DEAR DR. DONOHUE: One of the players on my city’s hockey team collapsed during a game. The announcers said he had a seizure. It turned out his heart stopped, and they had to shock it to get it beating again. What happened to him? Couldn’t it have been detected during the physical exam that all players take? – S.W.

ANSWER: I don’t know enough about the player or the circumstances to tell you what happened. That’s a matter that only the player can divulge, or his doctor if the doctor has the player’s permission. It’s private.

I can tell you the most common cause of sudden death during athletic competition. It’s a thing called hypertrophic cardiomyopathy.

Parts of the heart have grown too large. One part almost invariably enlarged is the muscular wall that partitions the heart into right and left sides. Not only are the muscle fibers large, they are not aligned properly. This situation sets the heart up for abnormal heart rhythms, so abnormal that the heart can stop pumping.

That might be what happened to your player. Without the heart pumping blood, the brain gets no oxygen, and a seizure is a common consequence.

Hypertrophic cardiomyopathy is a genetic condition. Other members of his family should be examined for it if this is what he has.

Why wasn’t it detected? Quite often people with the condition have no symptoms until they slump over during physical activity. In some cases, it produces a murmur that tips the doctor off that there is a problem with the heart muscle. And sometimes an EKG shows suspicious changes. But the only test that gives positive proof of the condition is a soundwave picture of the heart – an echocardiogram.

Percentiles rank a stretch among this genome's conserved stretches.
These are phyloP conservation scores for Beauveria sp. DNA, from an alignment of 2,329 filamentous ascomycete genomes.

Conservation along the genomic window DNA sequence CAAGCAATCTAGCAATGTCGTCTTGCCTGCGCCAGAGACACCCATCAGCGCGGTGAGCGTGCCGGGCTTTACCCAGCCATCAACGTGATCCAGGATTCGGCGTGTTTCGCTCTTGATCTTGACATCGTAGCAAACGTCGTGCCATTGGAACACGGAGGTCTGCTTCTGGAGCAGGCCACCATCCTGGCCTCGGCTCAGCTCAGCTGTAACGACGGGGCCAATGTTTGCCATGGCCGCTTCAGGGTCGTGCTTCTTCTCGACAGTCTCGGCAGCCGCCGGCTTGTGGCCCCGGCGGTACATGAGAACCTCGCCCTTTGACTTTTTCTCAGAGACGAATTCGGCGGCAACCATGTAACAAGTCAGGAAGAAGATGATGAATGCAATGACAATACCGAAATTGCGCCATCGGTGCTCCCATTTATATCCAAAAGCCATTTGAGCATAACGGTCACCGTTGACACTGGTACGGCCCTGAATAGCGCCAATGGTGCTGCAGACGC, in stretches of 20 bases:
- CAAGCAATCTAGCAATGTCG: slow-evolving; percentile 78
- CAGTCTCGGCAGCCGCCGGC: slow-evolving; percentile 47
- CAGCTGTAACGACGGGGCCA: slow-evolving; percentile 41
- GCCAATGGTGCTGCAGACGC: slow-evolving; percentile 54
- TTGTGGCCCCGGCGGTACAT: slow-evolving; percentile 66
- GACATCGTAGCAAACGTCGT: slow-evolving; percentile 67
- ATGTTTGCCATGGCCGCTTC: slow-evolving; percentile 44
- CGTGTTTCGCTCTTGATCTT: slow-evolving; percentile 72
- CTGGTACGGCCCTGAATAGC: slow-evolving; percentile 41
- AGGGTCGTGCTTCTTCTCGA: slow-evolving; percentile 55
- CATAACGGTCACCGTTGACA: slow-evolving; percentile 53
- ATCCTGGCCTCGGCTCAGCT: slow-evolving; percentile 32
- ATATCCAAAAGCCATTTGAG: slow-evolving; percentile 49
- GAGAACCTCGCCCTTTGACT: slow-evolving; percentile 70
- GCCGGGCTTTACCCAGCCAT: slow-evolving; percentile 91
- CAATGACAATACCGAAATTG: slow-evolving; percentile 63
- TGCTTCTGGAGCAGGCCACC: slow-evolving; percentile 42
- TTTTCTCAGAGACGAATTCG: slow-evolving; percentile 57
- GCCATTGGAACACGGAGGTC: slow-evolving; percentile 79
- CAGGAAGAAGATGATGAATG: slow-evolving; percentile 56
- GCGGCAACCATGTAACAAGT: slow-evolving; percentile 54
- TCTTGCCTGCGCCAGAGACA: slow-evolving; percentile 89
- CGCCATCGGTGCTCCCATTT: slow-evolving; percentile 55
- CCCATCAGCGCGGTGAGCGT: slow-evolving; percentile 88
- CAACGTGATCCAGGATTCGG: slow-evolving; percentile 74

Medicines, surgery and implantable defibrillators are ways of treating this potentially lethal heart condition.

DEAR DR. DONOHUE: My son is a junior and is on his high school’s wrestling team. He’s a big boy with a big appetite. In the past two weeks, he has barely touched food. I can see he’s losing weight. I asked him what’s wrong, but he says everything is fine. He’s to have an important meet in another week. I don’t think he’ll have enough energy for it. What should I do? – T.O.

ANSWER: Confront your son. Ask him if he’s trying to lose weight so he can wrestle in a lighter class. It’s a wrestler’s ploy that ought never to be allowed. If you son says no, give the coach a call and ask him what he thinks might be going on.

Wrestlers are supposed to be weighed at the beginning of each season. Furthermore, someone is supposed to calculate each athlete’s percentage of body fat – how much of the weight is fat. A wrestler’s body fat should not be less than 7 percent. During the year, the wrestler is not permitted to lose less than 1.5 percent of his or her weight per week. For a 150-pound athlete, that amounts to only a little more than 2 pounds a week.

Ask the coach if he has a record of the boy’s weight and the boy’s body fat.

If I am mistaken about all this, then bring the boy to the family doctor for an examination.